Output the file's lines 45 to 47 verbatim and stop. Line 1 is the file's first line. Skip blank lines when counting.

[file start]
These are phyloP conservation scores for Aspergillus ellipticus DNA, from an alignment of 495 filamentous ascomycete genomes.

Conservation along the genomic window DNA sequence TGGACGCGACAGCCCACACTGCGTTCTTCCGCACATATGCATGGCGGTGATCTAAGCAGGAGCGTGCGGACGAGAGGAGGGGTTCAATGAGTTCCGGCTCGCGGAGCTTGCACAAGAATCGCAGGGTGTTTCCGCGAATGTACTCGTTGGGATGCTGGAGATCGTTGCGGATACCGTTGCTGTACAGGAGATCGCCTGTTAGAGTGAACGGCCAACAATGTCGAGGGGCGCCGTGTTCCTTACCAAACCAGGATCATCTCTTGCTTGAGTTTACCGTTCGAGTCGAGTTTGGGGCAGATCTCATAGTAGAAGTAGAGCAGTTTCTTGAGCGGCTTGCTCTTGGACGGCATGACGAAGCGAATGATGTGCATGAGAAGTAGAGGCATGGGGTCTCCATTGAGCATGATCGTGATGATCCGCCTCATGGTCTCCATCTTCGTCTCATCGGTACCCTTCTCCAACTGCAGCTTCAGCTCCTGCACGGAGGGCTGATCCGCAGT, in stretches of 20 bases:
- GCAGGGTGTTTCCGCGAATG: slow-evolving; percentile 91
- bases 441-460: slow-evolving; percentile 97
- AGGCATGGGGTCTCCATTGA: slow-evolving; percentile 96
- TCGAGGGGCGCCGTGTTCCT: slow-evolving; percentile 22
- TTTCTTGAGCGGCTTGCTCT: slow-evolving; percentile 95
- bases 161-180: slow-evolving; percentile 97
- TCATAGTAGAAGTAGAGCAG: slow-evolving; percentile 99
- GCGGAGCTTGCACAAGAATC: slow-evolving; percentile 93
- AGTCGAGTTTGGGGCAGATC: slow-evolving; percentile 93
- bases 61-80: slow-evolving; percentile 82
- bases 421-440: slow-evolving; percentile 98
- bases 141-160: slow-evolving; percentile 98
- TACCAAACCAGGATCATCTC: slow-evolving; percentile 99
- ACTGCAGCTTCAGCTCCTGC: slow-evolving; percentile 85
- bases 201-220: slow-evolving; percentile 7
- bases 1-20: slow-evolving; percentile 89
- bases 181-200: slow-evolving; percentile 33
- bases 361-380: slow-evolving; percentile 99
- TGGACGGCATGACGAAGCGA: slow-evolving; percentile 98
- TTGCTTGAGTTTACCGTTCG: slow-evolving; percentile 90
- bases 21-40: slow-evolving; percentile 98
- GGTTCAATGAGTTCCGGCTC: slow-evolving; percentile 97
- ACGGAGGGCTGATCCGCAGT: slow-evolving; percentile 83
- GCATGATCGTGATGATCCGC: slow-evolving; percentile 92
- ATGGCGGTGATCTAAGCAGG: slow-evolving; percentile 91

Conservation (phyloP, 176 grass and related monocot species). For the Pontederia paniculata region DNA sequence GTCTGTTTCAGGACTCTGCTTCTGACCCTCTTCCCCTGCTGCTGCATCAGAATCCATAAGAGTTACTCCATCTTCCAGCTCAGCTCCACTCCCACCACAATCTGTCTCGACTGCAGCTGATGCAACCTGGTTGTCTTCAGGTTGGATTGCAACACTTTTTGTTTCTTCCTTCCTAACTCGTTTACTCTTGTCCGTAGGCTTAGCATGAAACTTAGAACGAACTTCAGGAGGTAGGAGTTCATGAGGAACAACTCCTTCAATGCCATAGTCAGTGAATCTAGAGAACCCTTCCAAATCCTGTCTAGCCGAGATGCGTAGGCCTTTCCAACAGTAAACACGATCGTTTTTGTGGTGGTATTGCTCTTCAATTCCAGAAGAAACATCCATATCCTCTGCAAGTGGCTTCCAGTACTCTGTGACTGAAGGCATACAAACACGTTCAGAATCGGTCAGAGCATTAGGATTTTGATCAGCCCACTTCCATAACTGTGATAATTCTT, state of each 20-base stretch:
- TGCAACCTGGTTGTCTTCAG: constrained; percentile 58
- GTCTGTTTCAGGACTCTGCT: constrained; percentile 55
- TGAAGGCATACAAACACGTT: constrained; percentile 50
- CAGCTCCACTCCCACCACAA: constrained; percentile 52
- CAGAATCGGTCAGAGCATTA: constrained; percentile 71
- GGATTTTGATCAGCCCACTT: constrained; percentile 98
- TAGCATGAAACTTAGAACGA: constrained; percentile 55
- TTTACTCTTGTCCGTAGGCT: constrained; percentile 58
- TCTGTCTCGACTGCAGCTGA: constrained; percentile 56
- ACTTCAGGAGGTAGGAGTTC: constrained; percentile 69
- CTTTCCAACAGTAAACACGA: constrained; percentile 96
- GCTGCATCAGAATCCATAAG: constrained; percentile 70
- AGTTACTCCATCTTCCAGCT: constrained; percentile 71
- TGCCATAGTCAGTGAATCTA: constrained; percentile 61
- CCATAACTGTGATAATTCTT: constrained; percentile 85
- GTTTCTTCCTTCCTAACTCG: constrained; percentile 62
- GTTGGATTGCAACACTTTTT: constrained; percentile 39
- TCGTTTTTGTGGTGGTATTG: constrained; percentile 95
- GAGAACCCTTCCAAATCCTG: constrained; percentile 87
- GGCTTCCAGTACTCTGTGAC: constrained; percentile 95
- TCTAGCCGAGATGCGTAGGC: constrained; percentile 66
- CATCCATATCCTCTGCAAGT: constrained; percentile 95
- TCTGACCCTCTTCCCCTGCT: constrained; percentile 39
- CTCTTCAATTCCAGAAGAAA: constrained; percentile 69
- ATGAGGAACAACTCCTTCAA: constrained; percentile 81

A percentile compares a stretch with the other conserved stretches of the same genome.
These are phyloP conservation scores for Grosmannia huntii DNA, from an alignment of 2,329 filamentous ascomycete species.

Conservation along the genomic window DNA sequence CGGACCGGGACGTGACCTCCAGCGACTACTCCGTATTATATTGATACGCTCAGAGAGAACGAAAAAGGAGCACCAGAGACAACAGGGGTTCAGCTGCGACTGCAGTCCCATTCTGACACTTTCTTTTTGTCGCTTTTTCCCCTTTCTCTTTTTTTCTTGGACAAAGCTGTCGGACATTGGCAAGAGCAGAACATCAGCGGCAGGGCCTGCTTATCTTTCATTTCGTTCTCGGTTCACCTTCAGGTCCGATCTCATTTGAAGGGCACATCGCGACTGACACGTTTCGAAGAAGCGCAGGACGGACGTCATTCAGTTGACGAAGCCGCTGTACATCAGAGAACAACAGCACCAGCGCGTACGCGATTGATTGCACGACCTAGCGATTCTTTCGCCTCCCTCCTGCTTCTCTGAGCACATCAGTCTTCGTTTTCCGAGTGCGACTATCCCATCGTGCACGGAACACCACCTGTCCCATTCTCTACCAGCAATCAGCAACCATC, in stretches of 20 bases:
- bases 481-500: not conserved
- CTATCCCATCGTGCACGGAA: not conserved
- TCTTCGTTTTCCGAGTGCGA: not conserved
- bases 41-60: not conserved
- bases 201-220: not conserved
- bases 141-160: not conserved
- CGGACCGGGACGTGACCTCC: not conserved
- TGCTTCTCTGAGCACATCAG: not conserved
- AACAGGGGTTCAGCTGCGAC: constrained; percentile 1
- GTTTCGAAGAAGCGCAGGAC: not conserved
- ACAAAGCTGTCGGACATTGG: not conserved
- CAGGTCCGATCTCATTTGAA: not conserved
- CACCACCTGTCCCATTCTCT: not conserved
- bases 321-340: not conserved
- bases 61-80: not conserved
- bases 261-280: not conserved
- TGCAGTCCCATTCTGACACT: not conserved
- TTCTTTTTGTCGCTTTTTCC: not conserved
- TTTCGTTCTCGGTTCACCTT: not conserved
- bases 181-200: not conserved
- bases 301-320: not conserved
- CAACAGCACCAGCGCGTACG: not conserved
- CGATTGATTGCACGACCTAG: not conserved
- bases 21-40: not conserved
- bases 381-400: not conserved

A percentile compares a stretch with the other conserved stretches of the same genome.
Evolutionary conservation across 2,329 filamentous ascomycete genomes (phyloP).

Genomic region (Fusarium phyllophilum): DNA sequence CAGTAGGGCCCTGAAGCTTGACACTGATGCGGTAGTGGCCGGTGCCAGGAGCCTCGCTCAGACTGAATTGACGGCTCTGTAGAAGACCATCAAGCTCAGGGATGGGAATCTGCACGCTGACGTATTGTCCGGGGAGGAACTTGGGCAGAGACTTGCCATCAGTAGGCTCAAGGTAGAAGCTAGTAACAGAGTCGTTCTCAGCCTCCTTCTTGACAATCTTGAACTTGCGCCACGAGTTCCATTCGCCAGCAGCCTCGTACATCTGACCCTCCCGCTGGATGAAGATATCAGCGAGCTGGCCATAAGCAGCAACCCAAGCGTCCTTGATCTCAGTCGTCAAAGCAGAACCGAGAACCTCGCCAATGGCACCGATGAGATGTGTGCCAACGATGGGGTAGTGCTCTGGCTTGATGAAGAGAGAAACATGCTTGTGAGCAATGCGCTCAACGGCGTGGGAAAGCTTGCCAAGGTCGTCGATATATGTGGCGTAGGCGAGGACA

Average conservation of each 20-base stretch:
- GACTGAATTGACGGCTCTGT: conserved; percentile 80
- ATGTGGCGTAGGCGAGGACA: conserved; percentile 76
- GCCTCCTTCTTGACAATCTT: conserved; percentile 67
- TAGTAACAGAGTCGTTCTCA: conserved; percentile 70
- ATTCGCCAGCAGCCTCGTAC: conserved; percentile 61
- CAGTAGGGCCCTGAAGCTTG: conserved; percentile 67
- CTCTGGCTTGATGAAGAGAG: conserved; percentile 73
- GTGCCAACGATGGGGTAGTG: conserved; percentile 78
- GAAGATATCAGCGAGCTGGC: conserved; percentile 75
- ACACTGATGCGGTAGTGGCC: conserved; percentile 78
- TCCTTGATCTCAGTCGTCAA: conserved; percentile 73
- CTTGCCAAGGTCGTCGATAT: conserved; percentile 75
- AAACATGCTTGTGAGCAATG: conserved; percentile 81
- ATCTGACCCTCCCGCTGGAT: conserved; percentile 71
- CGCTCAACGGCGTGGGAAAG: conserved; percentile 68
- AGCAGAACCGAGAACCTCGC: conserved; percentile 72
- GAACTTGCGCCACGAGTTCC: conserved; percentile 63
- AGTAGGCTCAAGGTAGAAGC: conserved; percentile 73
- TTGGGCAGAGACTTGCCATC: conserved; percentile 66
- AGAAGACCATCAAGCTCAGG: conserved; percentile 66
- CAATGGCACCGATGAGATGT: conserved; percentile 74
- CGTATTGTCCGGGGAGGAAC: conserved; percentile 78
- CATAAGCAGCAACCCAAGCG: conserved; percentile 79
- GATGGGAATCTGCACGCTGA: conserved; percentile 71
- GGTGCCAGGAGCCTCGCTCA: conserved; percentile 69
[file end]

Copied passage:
- GTTGGATTGCAACACTTTTT: constrained; percentile 39
- TCGTTTTTGTGGTGGTATTG: constrained; percentile 95
- GAGAACCCTTCCAAATCCTG: constrained; percentile 87